Baby Changing Facilities
It’s critical to keep things like soiled diapers and nappies out of food preparation areas — they should never be placed on work surfaces. If you wish to have baby changing facilities, you will need to put adequate controls in place to ensure that food preparation areas are free from contaminants and the like. Moreover, you need to ensure that effective cleaning and disinfection procedures are in place — this is crucial.
Pets including dogs and cats should be kept out of the kitchen simply because they increase the risk of cross-contamination. How? Well, it happens when harmful bacteria comes in contact with food especially from your hands or other kitchen equipment. It’s highly recommended to show that you have adequate procedures in place to wash and disinfect work surfaces and cooking utensils whenever pets access food preparation areas. In other words, washing and disinfection of food preparation areas and kitchen utensils is crucial — this should be done before any cooking and food handling.
For starters, it’s only normal for laundry facilities to be separate from food preparation areas as doing this reduces the risk of cross-contamination. Now, this might not be possible in many domestic environments, but there’s a still a way around it. So, if you don’t have separate facilities, you will need to show that laundry time is different from food preparation time — you mustn’t do them at the same time. You would also demonstrate that several measures are in place to ensure that soiled clothing and detergents are kept far away from food, work surfaces, and cooking utensils.
Hand Hygiene — Clean Hands Count
It’s critical to ensure that your hands are clean at all times to avoid spreading bacteria around the kitchen and onto food. Be sure to wash your hands thoroughly with soap and water in these instances:
- Before cooking or handling food
- After coming in contact with raw food including meat, poultry, eggs, fish as well as unwashed fruits and vegetables.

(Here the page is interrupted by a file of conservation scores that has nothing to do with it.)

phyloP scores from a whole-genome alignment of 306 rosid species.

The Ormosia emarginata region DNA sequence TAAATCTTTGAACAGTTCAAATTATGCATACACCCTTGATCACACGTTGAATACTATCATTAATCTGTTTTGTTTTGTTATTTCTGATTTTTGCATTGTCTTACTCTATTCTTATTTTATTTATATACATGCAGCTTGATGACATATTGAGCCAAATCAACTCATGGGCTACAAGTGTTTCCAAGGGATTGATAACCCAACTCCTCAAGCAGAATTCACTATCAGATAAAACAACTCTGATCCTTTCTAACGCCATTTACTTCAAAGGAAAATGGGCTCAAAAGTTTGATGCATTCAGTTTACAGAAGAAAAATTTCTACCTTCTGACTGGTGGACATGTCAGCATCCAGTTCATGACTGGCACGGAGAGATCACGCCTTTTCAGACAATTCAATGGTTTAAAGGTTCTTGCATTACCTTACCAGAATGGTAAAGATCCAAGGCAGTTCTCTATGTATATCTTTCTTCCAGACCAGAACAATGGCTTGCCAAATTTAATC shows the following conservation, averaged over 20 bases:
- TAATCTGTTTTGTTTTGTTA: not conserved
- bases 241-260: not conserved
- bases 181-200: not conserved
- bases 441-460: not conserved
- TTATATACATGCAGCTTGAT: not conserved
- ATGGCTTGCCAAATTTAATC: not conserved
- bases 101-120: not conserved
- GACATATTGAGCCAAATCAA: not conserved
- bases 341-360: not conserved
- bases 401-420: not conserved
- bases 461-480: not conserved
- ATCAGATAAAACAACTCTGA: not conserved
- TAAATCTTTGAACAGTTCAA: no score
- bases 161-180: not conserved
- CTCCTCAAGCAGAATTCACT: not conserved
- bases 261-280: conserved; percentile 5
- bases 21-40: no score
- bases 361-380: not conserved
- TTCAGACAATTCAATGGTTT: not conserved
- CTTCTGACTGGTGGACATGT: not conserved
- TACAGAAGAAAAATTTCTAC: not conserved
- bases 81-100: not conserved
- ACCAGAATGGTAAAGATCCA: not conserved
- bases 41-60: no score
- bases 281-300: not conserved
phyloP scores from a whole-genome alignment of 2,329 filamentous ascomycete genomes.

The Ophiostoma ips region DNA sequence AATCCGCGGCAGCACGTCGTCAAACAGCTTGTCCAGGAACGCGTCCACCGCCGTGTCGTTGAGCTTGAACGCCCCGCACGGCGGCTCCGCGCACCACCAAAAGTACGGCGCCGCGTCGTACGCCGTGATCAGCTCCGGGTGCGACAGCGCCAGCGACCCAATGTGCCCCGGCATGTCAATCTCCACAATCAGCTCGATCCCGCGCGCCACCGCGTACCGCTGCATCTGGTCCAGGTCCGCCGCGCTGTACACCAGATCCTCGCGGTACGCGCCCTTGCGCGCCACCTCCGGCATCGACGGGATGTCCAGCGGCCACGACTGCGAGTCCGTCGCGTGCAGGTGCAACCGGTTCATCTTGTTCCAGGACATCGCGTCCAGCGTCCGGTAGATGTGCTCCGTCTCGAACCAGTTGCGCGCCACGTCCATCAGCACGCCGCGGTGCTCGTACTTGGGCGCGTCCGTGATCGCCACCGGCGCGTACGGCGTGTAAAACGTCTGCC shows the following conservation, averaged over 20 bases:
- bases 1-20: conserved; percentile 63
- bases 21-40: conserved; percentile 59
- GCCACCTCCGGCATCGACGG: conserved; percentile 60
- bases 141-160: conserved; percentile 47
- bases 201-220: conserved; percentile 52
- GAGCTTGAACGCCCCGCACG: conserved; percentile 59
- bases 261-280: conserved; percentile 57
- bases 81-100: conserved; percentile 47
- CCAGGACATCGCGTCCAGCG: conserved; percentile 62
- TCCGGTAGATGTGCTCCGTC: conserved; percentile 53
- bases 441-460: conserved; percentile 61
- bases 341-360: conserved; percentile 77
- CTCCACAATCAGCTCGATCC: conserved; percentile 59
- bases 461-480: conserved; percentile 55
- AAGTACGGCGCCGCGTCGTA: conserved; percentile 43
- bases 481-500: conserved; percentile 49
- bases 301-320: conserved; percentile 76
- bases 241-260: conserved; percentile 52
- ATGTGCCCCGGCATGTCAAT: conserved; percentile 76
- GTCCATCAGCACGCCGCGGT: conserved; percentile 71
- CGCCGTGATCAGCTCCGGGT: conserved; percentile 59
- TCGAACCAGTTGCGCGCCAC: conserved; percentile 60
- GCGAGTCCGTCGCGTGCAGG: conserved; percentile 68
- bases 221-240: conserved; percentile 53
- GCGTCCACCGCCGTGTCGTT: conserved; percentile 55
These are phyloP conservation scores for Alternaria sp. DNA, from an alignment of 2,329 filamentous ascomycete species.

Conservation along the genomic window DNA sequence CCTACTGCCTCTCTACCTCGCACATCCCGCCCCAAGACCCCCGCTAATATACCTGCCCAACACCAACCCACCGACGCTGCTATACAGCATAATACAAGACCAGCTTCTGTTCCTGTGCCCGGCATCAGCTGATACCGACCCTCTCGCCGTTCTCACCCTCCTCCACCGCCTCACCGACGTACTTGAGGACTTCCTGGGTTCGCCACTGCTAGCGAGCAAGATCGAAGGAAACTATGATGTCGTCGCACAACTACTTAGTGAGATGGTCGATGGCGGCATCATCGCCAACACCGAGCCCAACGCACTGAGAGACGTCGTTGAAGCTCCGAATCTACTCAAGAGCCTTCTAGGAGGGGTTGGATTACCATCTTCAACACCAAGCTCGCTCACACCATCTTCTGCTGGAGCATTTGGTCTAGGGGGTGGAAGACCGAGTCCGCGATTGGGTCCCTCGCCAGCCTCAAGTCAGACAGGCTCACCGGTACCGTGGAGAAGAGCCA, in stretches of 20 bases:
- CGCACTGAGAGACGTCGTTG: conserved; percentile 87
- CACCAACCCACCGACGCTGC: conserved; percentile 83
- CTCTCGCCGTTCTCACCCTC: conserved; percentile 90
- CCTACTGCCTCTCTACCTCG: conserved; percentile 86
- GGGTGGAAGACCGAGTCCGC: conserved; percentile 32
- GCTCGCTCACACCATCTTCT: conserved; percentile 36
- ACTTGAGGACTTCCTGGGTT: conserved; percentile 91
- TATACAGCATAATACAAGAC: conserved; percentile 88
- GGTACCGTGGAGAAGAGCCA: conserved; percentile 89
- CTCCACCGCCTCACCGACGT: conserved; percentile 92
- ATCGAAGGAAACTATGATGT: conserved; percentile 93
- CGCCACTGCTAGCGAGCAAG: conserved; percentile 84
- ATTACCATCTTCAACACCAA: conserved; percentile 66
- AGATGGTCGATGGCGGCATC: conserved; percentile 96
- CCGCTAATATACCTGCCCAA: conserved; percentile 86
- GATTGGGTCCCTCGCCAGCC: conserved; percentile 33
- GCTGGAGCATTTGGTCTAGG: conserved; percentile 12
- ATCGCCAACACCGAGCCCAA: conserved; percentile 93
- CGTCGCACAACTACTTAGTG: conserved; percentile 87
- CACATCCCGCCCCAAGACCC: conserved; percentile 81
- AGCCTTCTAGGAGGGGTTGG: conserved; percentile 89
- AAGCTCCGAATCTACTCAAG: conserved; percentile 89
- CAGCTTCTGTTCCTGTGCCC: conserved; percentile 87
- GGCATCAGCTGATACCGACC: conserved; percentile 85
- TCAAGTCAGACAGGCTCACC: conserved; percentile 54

- After touching your face or blowing your nose
- After using the restroom or changing diapers
- After taking care of laundry or emptying the bin
- After touching light switches, phones, door handles, and pets
Food handlers can also take advantage of courses provided by various training providers. It’s important to note that there’s no requirement for food handlers to take these courses or acquire a food hygiene certificate. However, it’s critical that food handlers are knowledgeable about how to prepare and serve food that is safe for consumption.
Pay Attention to Food Allergens
Today, there are rules in the UK which require all food businesses including childminders to provide allergen information on the foods they sell or give to children. These set of rules which were introduced in 13 December 2014 provides guidance on the 14 allergens that must be listed in the food you prepare. For the most part, food allergens are very risky to customers suffering from food allergies — the condition could be life-threatening in most cases. The worst part is, children are more vulnerable since they’re unlikely to control the foods they eat.
So, as a childminder, it’s your responsibility to ask parents if their kids have any known allergies — this is crucial. Moreover, you should have accurate, consistent and verifiable allergen information for the food you provide or serve to children. It’s also recommended to cross-check ingredients list you use to prepare food to ensure that allergen information is correct and accurate. You also need to provide allergen information for foods purchased from a shop as well as non-prepacked foods. Finally, this information must be made accessible to parents who leave their children in your care.
Here are the 14 allergens under food law:
Note: These are the ones you must declare.
- Cereals including barley, oats, rye, wheat, and others that contain gluten
- Crustaceans including lobsters, crab, and prawns
- Nuts such as almonds, Brazil nuts, pecan nuts, hazel nuts, macadamia nuts, etc.
- Molluscs including snails, clams, mussels, squid and whelk oysters
• Sulphur dioxide/sulphates